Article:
Don’t Run Over Randolph Westphal
Thursday May 26th 2011, 10:59 am
Filed under: cars/bikes/etc,news,people,stories

randolf westphal in france
We were on our way to Lyon when we almost ran over this guy and his two Siberian huskies pulling him on his bike. Instead of running into him, we rode next to him to hand him a donation.
randolf westphal in france
He’s Randolph Westphal and he’s been biking all over the world with his dogs for more than 14 years (around the world 4 times!) on a mission to share his experience as a cancer survivor visiting hospitals, hospices and clinics. More than two decades ago, his doctor’s told him he had about a year left to live because of his cancer but he’s still here 20 years later!

He’s been hit by an 18-wheeler, which put him in a coma, broke his leg, got attacked by a bear and more…and YET he continues.

Here’s more info on him to read about his trials, tribulations and successes. Riding for Cancer, Randolph Westphal (in German)

If you see him, give him some love!

Comments Off


Rue Mouffetard, Paris
Sunday September 12th 2010, 12:52 pm
Filed under: paris,photos,stories,travel and places

Going back to Rue Mouffetard after a long while, reminded me of one of the very first times I was there. I was visiting a film student friend who lived on the street. We were hanging out the 3rd story window of his apartment watching people, and he suddenly jumps and screams, “THAT’S Wim Wenders!” I’m like, “Are you sure? You can only see the top of his head. How can you tell?” He says, “I just know the top of Wim Wender’s head! It’s him sitting outside at that cafe, I swear.” He started running down the stairs. “Let’s go meet him!” I ran down with him. And, it turned out to actually be him; it was the man who made one of my all time favorite movies right before my very eyes. We chatted for a minute or two about nothing in particular. My buddy got his autograph. I wished I had my camera with me but that was when I rarely took any photos. I totally regret that. Anyway, I didn’t see Wim Wenders this time but here are some photos I took on Rue Mouffetard a couple of weeks ago.
rue mouffetard paris france
rue mouffetard paris france
rue mouffetard paris france
rue mouffetard paris france
rue mouffetard paris france
rue mouffetard paris france
rue mouffetard paris france
rue mouffetard paris france
rue mouffetard paris france

Comments Off


Tour France’s Cave Homes

cave homes in france
From the smithsonian:

“I tip the torchlight and examine a wall in my hotel room. From a distance, the wall looks like vanilla frosting roughly applied. Up close, I see nuggets of caramel-colored stone, faint brown streaks…and an oyster shell. The wall before me is 100 million years old, the raw edge of a cave scraped into a cliff above the Loire River. The oyster was a much earlier guest here, a fossil left from the sea that once covered this part of France and left behind a thick bed of white stone called tuffeau.

Many buildings in the Loire Valley are constructed from this stone. On a trip to France four years ago, I stayed in an elegantly restored farmhouse near Tours, its walls made of tuffeau blocks, stacked like irregular sugar cubes. The farmers of long ago probably dug their own tuffeau. It’s just under the surface–unplanted fields gleam with tuffeau churned to pebbles by the plows. However, the serious quarrying was for the signature chateaus and other monumental architecture of the Loire Valley.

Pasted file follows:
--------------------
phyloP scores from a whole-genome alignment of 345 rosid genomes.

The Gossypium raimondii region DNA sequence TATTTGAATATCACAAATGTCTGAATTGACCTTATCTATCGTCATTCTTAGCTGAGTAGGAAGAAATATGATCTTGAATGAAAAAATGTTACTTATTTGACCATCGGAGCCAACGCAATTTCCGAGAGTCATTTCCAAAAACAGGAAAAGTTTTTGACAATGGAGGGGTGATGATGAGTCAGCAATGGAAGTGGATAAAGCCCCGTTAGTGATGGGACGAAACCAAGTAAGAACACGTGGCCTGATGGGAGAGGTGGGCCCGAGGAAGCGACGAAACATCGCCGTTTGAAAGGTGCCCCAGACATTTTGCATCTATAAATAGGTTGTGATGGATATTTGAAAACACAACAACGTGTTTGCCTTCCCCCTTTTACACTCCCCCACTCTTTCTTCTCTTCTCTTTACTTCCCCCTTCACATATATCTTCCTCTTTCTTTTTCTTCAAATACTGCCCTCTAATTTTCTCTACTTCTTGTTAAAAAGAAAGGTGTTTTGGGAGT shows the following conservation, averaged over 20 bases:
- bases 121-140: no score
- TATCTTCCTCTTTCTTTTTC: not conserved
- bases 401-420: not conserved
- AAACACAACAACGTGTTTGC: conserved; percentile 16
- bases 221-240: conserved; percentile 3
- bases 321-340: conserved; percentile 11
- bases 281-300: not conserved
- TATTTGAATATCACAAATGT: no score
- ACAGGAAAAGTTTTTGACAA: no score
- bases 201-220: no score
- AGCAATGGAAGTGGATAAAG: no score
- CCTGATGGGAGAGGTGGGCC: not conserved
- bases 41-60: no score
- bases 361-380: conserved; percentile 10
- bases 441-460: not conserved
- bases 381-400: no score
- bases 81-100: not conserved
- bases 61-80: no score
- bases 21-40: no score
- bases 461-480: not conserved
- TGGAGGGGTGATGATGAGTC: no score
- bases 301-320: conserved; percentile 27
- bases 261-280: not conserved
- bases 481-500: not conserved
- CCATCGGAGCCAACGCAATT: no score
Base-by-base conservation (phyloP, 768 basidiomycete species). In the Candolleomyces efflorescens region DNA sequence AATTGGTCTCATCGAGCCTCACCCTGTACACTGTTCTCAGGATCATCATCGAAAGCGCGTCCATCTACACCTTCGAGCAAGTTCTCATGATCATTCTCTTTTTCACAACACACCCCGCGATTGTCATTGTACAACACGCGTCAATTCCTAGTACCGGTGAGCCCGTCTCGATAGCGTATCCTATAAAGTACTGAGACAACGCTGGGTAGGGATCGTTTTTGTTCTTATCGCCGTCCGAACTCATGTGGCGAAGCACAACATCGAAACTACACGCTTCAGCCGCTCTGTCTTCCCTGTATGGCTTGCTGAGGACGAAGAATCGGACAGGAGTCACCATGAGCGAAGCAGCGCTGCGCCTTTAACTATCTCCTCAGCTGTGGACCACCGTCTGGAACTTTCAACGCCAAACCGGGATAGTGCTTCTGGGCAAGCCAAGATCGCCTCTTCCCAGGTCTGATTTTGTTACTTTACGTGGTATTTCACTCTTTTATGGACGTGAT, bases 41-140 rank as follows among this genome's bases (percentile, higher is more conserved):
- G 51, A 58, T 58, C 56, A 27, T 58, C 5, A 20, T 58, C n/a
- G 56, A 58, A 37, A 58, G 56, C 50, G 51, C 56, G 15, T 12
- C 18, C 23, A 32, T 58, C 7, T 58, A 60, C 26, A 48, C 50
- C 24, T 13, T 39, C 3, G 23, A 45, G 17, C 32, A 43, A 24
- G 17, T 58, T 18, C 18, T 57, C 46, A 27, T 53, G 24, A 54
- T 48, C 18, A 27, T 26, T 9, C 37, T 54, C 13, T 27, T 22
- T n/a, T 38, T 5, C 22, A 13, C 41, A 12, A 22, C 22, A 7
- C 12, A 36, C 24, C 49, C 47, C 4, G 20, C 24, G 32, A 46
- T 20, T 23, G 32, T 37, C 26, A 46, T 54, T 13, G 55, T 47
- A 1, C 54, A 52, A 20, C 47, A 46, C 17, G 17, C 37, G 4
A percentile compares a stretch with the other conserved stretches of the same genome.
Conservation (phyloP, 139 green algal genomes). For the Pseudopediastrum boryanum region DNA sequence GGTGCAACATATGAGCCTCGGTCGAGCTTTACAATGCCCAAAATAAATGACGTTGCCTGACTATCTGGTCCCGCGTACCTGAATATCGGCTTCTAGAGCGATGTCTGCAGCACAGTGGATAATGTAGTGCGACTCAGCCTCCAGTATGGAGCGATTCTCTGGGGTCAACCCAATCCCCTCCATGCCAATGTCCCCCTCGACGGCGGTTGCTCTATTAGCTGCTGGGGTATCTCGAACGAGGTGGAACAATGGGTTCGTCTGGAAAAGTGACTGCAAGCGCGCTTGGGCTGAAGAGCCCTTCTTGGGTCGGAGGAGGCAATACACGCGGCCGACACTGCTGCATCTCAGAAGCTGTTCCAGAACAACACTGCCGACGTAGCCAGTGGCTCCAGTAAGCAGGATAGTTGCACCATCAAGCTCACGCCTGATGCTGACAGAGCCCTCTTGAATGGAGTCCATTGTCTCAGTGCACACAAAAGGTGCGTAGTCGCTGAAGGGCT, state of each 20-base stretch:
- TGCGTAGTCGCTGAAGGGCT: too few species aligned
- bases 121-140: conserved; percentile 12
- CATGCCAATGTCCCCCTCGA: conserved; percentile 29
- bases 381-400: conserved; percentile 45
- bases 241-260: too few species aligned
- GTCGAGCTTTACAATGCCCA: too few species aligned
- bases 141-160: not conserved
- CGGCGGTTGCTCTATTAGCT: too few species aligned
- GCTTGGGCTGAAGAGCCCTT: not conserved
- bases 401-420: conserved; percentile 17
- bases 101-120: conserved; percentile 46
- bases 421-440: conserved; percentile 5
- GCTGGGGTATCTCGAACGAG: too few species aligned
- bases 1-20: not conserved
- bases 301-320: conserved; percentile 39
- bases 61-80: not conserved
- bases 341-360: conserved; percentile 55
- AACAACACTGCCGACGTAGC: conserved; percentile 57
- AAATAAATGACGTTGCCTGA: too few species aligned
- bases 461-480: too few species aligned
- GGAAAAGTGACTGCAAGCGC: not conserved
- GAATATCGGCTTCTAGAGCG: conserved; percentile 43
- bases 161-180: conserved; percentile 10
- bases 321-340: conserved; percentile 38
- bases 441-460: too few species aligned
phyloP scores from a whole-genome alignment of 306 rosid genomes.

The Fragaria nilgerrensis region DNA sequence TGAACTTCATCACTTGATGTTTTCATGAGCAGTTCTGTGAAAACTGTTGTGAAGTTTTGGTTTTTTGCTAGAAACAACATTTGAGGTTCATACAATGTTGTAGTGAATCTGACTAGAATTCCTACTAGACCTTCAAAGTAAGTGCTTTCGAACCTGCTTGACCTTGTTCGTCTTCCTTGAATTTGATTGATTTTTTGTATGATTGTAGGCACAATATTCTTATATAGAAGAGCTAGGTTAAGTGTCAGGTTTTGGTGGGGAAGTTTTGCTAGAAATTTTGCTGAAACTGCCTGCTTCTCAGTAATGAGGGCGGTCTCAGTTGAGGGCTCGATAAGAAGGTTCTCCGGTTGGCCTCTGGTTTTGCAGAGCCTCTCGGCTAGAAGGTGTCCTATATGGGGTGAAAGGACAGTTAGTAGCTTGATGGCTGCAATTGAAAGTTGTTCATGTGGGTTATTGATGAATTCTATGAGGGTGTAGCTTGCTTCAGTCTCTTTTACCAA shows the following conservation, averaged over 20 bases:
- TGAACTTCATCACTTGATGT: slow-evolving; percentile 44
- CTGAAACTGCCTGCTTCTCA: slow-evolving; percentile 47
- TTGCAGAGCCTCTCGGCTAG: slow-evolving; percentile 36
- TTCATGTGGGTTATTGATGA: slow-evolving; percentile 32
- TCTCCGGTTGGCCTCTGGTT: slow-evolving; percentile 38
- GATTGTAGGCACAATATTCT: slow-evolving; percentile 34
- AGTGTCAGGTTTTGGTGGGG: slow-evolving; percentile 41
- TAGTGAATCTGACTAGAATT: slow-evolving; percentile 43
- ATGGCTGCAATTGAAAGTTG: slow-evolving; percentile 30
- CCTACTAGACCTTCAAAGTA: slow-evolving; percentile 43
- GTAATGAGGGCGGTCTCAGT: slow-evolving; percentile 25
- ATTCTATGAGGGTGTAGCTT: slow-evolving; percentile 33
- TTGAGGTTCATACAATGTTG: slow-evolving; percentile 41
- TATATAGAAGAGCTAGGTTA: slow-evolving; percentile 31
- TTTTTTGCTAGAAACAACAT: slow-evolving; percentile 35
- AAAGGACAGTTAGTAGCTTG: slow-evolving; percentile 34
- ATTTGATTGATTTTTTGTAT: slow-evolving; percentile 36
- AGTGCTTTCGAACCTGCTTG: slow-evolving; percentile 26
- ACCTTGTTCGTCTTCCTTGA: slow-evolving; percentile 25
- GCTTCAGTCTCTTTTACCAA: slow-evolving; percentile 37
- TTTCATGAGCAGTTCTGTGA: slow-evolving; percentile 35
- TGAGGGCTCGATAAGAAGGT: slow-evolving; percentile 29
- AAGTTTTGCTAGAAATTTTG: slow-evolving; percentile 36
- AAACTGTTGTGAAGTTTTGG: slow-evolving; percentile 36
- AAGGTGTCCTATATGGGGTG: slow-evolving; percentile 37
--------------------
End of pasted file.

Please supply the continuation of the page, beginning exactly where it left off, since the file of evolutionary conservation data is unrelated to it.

At the time, I was among friends who wanted to visit all the chateaus. The first few exhausted my taste for opulence. Then, near the chateau in Amboise, I noticed caves in the cliff, some with brightly painted front doors, windows, shutters and flower boxes. As we drove around the Loire Valley, I spied more of these domesticated caves, some with chimneys thrusting through scruffy vegetation at the tops of cliffs or new facades and courtyards. Oh yes, someone finally explained: after widespread quarrying of the tuffeau began in the 11th century and created cavities in the hills and plains, people moved in. Some to escape warfare, others because the caves made convenient, low-rent dwellings. Until the early 20th century, many people lived in these so-called troglodyte homes. Entire villages were underground. Some people still live in the caves, I was told, and others are …”

Read the full article



Cheap Eats in Nantes – Tuesday Lunch for 3.50 €

letage

photo courtesy of Presse-Océan

David Bernard and Marie Geffriaud, owners of L’Etage, a small restaurant in Nantes (Northwest France, Region: Pays de la Loire), are offering an exceptionally cheap lunch menu on Tuesdays. It’s a marketing tactic to get noticed but it’s also a way to address the financial crisis that has hit France and their clientele. So far, it seems to be working.

For 3.50 €, a sample menu would include thai curry chicken and rice and for dessert, a choice of custard or fruit salad.

I hope other restaurants will follow their example.

L’Etage
15, rue Beauregard
44000 Nantes
Tel: 02 40 12 10 04

[via]

tags: , , ,



2 French wine-makers suffocated to death by carbon dioxide fumes from grapes they were treading with their bare feet
Friday November 07th 2008, 2:58 pm
Filed under: food and drinks,news,people,stories,weird,wine

From dailymail:

“Two amateur French wine makers have died after they were suffocated by the fumes from the grapes they were treading with their bare feet.

The victims had volunteered to help a friend make wine at his vineyard in the northern Ardeche region and had climbed into the six-foot wide vat to begin the traditional process of extracting the juice from the grapes.

But police believe Daniel Moulin, 48, and 50-year-old Gerard Dachis were overcome by carbon dioxide fumes that are given off during fermentation and collapsed.

Rescuers tried frantically to revive the pair but in spite of resuscitation efforts the two men did not … Continue reading

tags: , , , ,

Comments Off